According to an old Chinese legend, tea made it into our drinking habits by accident.
The legend says that a Chinese emperor, Shen Nung, was taking a stroll, carrying a cup of hot water with him, when the wind blew and shook a nearby tree. Wild tea leaves fell into the cup and gave the water a pleasant scent, taste, and gold color.
That’s how we got tea—as simple as that.
So here we are, thousands of years later, destroying this world at an accelerated pace. We pluck its fruits greedily, not thinking of future generations—human as well as plant and animal—and whether there will be any resources left for their use.
The time has come for a rebellion against this selfish, reckless, unsustainable use of land, water, air, and live organisms.
Despite this rapid destruction of our world, there are still those who care about their health and the health of our planet. There are still those who want to be well-informed about the products they’re consuming.
That is why there are so many ecological movements on the rise across the globe—the tea movement among them.
These new tea producers offer a timely answer to an increasing number of consumers who want to replace unhealthy eating and drinking habits with healthy ones.
Tea is the perfect beverage for the awakened, health-conscious population. It used to be medicinal, and its remarkable health benefits are still widely recognized. That’s why younger generations are abandoning beverages loaded with sugar and embracing water and tea.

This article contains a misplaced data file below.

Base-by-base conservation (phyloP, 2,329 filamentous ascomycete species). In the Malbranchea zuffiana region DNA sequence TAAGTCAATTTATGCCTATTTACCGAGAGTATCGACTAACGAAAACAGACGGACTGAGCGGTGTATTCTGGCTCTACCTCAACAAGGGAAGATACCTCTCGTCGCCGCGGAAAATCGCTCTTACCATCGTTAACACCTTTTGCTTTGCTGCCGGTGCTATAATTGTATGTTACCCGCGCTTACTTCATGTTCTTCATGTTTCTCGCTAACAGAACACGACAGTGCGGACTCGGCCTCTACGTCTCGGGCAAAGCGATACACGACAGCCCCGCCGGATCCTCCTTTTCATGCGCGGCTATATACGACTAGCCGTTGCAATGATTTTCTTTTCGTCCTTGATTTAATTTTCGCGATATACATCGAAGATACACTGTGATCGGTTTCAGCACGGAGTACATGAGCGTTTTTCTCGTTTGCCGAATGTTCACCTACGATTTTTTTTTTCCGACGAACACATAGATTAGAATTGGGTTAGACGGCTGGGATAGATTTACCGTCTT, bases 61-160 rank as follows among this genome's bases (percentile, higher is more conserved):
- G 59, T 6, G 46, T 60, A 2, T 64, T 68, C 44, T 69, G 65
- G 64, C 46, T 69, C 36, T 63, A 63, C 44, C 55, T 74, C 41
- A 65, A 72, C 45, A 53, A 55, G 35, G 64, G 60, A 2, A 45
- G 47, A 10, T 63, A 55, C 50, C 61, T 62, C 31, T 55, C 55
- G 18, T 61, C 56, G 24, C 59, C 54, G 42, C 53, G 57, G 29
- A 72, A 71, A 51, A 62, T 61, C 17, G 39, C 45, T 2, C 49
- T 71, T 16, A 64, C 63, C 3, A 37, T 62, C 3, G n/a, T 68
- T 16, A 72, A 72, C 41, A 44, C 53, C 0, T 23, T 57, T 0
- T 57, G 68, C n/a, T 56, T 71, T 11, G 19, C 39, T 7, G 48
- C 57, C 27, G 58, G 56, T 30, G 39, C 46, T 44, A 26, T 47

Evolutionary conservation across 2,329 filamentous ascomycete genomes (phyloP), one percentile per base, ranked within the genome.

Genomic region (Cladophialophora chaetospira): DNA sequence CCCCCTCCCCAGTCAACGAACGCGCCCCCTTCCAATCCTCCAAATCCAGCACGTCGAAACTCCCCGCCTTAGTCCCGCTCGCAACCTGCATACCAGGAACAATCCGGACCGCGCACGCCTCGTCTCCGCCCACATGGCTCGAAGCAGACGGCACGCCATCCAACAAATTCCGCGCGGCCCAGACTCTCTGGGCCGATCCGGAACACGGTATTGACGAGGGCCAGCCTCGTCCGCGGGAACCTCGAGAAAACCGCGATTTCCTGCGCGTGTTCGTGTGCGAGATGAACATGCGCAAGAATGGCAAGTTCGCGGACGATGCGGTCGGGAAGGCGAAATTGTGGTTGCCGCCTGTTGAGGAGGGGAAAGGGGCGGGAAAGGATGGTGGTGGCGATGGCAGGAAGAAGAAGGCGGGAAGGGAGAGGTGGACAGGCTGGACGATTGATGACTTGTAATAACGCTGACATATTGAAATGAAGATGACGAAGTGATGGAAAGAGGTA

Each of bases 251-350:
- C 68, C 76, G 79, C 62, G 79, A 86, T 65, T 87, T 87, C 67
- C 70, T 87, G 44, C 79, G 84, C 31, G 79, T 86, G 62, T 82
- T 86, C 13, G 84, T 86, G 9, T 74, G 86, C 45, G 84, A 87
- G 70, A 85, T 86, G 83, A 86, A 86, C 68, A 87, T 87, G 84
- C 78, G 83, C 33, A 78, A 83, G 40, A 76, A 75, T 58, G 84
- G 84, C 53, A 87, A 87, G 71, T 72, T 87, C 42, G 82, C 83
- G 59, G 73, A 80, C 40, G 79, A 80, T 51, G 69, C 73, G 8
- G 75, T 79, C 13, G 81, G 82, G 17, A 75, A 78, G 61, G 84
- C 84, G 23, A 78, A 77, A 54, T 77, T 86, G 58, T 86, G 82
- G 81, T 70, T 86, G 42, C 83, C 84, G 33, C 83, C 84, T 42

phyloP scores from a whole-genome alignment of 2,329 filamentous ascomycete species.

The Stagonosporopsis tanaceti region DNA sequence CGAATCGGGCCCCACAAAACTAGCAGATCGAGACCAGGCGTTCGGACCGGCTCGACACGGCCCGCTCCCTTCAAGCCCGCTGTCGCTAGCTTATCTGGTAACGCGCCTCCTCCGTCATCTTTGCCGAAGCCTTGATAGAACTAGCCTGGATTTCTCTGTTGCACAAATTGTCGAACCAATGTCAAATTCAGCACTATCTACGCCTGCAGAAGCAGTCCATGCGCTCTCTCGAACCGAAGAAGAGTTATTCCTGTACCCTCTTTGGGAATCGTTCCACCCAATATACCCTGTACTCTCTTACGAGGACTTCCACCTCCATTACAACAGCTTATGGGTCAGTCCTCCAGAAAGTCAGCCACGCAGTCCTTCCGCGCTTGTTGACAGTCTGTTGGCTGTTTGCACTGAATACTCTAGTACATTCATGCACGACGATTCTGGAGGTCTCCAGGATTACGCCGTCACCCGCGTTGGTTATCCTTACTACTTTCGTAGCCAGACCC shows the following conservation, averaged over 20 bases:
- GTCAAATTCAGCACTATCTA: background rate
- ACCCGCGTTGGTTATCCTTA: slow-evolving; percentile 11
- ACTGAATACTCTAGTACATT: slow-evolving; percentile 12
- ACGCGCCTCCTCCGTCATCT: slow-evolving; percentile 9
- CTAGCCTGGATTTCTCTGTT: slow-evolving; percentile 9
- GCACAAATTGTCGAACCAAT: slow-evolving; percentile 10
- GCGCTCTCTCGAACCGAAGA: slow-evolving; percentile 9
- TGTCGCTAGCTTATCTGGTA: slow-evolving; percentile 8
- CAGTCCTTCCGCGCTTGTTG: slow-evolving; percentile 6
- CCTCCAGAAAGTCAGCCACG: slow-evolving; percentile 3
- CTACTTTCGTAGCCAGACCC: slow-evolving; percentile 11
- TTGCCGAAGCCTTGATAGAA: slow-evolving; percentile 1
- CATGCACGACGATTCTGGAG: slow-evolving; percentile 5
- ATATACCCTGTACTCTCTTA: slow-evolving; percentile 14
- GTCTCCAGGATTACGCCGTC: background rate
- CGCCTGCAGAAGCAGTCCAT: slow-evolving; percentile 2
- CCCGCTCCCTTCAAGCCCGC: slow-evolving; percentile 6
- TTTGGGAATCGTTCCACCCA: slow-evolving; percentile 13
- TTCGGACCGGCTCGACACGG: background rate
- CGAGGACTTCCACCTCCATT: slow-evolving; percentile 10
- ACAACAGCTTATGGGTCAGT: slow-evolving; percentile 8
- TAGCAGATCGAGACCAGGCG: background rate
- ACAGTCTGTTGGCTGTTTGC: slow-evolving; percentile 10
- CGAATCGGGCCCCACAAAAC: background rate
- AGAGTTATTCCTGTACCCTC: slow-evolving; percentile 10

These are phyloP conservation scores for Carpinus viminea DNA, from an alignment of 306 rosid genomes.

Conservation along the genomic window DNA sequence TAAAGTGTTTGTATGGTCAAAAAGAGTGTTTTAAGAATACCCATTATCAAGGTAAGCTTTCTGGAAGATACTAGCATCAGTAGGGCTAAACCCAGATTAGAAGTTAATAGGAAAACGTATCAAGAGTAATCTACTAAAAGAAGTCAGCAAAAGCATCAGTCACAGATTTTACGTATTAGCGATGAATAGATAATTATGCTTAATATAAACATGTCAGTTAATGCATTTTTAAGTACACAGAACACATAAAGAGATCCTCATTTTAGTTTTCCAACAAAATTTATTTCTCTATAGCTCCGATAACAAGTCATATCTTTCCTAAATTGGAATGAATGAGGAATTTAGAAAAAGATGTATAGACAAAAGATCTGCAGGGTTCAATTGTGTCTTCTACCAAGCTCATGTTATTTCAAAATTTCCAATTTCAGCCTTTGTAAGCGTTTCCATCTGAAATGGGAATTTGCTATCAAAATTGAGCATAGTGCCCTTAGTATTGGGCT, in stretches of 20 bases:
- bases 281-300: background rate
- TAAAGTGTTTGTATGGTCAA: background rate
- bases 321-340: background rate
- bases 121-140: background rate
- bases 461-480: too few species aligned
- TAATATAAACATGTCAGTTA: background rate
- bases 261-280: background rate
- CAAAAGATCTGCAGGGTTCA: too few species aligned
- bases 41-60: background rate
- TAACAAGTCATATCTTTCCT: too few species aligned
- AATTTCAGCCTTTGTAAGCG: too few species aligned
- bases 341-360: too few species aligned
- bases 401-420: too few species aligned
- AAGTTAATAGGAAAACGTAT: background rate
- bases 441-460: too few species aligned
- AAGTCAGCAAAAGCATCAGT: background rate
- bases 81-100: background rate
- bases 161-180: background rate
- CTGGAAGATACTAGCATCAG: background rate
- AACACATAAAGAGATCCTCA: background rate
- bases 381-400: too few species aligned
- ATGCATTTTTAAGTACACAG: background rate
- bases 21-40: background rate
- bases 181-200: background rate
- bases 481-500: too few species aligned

The tea industry is growing each year, which makes this field a popular one for influencers and marketing gurus to make predictions about where tea consumption is headed.
All signs point to the rise in production of functional teas, cold brewed iced-tea, matcha tea, as well as different herbal blends with tea being one of the ingredients (alcohol-free cocktails with tea are an example).
What’s most important in terms of sustainable practices, is how tea is made.
We want to see fair treatment of plants, land, and workers. And we are willing to pay more for the sustainable production of food and beverages.
The “cleaner” the practice, the better.
This goes for tea as well. Though tea in its nature is already cleaner than most other products, the biggest impact is in how tea plants and land are treated. With careful pruning, many plants can be preserved for a long time. Fertilizing with organic waste and using native plants can also prevent soil erosion.
We can recognize sustainable tea production efforts by certain tea labels, such as Rainforest Alliance, Direct Trade, Fair Trade, Single Origin, all of which guarantee clean production practices.
There are many types of tea, but green tea is probably the most common.
It comes from the plant Camellia sinensis and it is produced with minimal oxidation. Its health benefits and particular scent and flavor have made it popular throughout the world.
Green tea travels a long journey from stage one until it ends up in our cups. The journey is even longer if producers follow sustainable practices because they try to avoid the use of machines as much as possible and do everything they can by hand.
Check out the infographic below and find out what the stages of green tea production are—from harvesting and processing to packaging and labeling, until we finally get to enjoy its pleasant taste.